Many people have made Romeo out to be the hero in this story, but because of his immoral background, mishaps murders, emotional outbursts and his foolish actions make him far from the hero. Throughout the story Juliet finally learns how to overcome obstacles and take control of what was her life. She no longer wanted to live in the shadow of her parents. By this time Romeo had already been banned from Verona and because of her strong love for him she decided to run away with him. Many people do not actually know that Shakespeare made Juliet thirteen in this tragedy to really emphasize the saying young love.

There are so many factors that play in the death between Romeo and Juliet. It is difficult to just pinpoint one reason because the entire play really leads to the cause of their deaths. They were so young, their hormones were racing, they could barely control themselves and the society they lived in only made them want to be together even more. If you tell two children they constantly cannot do or have something it will only make them want that specific thing even more. In this case because the family basically forbade them from seeing one another. At such a young age we really don’t really know how to decipher love from lust. There was not really anything you could say to them to convince them that were not in love. They knew what they felt for each other and there was nothing or no one who could possibly get in the way of that. Juliet was so fed up with the fact that their families could not coexist in the same room. She took it upon herself to drink a potion given to her by Friar Lawrence. The potion basically made her unconscious for twenty-four hours. It basically stopped her blood from pumping, giving the impression that she was dead.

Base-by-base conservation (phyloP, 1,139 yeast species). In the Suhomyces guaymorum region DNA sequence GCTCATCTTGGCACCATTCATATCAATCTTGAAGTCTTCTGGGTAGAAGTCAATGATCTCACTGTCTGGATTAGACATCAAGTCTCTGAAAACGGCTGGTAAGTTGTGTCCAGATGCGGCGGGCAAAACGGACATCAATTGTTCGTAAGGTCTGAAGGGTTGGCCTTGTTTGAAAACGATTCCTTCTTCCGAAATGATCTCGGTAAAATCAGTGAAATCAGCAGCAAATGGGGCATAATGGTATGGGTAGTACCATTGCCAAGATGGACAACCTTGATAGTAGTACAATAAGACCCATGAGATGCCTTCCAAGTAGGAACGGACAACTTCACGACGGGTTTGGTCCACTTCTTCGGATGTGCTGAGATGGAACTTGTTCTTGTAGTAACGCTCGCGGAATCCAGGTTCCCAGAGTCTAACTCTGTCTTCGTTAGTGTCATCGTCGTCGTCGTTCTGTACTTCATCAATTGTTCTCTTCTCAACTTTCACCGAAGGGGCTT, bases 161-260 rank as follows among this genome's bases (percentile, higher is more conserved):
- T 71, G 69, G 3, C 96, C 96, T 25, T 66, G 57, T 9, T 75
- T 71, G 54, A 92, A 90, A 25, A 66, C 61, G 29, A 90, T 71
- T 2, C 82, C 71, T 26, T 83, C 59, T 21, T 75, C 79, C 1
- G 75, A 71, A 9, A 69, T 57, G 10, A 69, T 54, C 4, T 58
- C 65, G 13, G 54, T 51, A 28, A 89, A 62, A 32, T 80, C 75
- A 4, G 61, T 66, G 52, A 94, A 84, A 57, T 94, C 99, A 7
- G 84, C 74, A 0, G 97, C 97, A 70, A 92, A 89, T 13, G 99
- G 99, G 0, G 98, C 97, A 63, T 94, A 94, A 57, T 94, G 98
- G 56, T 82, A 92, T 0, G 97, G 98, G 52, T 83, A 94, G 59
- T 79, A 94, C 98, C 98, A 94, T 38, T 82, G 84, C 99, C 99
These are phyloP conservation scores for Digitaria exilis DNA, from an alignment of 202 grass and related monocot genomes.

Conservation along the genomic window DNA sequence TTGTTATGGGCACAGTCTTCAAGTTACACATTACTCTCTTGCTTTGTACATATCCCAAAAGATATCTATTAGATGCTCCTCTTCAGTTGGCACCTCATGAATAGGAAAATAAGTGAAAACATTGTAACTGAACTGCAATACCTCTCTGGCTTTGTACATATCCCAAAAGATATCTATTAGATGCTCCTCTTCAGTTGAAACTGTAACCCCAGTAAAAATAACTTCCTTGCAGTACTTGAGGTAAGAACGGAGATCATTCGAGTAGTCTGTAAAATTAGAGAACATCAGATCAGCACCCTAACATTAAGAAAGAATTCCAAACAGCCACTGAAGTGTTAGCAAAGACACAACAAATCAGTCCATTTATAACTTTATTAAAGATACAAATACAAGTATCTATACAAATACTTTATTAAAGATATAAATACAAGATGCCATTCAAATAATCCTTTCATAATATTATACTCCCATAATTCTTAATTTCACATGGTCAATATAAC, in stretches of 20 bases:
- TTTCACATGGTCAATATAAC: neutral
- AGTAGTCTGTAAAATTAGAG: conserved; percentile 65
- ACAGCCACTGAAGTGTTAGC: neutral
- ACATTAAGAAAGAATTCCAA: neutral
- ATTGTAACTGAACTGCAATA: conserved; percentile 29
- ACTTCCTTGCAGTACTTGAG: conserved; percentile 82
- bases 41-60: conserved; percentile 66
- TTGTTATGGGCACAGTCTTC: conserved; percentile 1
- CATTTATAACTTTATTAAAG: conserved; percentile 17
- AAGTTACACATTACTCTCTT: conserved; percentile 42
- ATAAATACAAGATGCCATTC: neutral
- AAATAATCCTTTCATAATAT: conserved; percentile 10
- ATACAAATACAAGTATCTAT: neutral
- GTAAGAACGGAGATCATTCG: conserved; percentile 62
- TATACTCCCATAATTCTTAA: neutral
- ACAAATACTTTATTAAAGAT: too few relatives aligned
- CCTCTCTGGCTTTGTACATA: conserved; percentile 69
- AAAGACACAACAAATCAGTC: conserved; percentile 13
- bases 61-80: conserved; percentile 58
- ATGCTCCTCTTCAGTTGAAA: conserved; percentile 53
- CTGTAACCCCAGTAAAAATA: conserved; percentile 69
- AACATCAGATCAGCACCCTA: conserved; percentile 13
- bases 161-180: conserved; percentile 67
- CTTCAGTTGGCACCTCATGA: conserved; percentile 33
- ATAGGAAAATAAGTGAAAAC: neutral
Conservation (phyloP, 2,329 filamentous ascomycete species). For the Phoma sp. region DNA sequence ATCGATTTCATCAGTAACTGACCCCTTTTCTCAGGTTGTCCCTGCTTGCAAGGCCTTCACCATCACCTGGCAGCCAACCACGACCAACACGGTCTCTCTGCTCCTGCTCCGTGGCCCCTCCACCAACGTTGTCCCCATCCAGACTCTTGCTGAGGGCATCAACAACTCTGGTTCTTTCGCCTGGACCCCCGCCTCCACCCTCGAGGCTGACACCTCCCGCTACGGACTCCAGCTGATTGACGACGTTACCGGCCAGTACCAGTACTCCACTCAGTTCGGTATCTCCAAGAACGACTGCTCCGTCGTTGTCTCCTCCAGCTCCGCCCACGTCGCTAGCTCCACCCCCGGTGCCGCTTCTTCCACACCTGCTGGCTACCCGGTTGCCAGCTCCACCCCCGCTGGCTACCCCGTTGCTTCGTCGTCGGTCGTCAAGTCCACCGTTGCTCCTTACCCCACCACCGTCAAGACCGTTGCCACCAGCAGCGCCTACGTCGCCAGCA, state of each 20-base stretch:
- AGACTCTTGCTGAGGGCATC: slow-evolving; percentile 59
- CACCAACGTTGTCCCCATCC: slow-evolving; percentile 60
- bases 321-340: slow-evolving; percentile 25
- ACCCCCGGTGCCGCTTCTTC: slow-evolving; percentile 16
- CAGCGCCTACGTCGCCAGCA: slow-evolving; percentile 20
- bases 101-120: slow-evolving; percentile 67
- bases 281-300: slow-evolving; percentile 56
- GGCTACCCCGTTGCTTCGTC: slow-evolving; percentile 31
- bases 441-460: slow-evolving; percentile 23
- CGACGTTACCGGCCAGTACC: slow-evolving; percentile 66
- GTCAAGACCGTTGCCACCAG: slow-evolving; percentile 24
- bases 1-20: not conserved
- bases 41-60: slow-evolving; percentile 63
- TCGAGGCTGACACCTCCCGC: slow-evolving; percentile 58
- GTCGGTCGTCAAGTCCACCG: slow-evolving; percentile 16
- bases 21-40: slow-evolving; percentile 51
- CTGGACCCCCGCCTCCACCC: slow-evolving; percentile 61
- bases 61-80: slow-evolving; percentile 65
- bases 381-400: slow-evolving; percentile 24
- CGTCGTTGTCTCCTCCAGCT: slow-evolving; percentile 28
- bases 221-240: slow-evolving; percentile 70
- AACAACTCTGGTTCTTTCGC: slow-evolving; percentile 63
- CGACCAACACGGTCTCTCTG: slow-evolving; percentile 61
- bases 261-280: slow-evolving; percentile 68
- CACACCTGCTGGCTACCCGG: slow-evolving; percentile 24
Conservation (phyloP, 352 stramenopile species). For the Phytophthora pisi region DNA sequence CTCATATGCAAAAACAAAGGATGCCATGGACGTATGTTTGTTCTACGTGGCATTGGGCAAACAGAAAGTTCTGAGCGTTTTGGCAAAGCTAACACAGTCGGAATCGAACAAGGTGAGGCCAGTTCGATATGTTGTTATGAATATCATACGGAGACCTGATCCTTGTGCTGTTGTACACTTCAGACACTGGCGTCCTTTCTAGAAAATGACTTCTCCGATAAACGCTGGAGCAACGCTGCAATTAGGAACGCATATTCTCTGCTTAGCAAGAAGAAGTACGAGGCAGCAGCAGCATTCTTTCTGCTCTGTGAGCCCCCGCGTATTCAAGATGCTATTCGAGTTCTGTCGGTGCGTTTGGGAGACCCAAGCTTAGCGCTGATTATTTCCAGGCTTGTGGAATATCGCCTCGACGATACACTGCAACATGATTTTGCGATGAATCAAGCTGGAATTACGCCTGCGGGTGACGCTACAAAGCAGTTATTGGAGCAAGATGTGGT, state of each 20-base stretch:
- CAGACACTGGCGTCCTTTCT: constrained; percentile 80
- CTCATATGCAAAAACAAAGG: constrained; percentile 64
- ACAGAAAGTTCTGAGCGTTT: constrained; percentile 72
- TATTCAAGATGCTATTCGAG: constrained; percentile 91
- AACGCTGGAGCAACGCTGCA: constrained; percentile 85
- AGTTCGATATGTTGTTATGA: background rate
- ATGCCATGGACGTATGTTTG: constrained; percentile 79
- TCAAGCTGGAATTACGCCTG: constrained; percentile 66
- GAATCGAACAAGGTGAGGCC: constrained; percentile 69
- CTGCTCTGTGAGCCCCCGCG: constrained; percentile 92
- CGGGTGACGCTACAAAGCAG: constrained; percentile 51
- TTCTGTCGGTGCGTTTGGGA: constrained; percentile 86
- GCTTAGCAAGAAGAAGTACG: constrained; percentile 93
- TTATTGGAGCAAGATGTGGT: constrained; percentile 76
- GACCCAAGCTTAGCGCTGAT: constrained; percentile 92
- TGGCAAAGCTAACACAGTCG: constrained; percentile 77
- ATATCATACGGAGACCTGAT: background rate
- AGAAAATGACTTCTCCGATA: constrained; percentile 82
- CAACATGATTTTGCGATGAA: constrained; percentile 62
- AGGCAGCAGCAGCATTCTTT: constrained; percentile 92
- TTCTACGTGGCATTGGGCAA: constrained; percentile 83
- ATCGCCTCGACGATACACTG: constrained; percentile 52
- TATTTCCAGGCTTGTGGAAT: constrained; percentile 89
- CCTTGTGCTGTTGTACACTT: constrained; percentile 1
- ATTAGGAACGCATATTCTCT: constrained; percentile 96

Juliet was taken to the tomb to have what was supposed to be her “funeral” which her dead body had been left there. Miscommunication between Friar Lawrence and Romeo occurred when Balthasar announced Juliet’s death before Friar could tell him it was all a hoax. Romeo’s banishment really played a major role in the bad timing. There wasn’t an easy way for Friar to actually get in touch with Romeo on time. When Romeo arrived to what actually looked like Juliet’s dead body the only thing he could process was that the love of his life was gone and there was nothing else to really live for. Romeo’s only option here was to kill himself as well to be reunited with her. If she had only woke up minutes prior to him taking his life he would have known the whole plan and they could have ran away together like they wanted to. Waking up to Romeo’s dead body killed her on the inside. She thought he was informed of the plan and because he was not Juliet kills herself as well.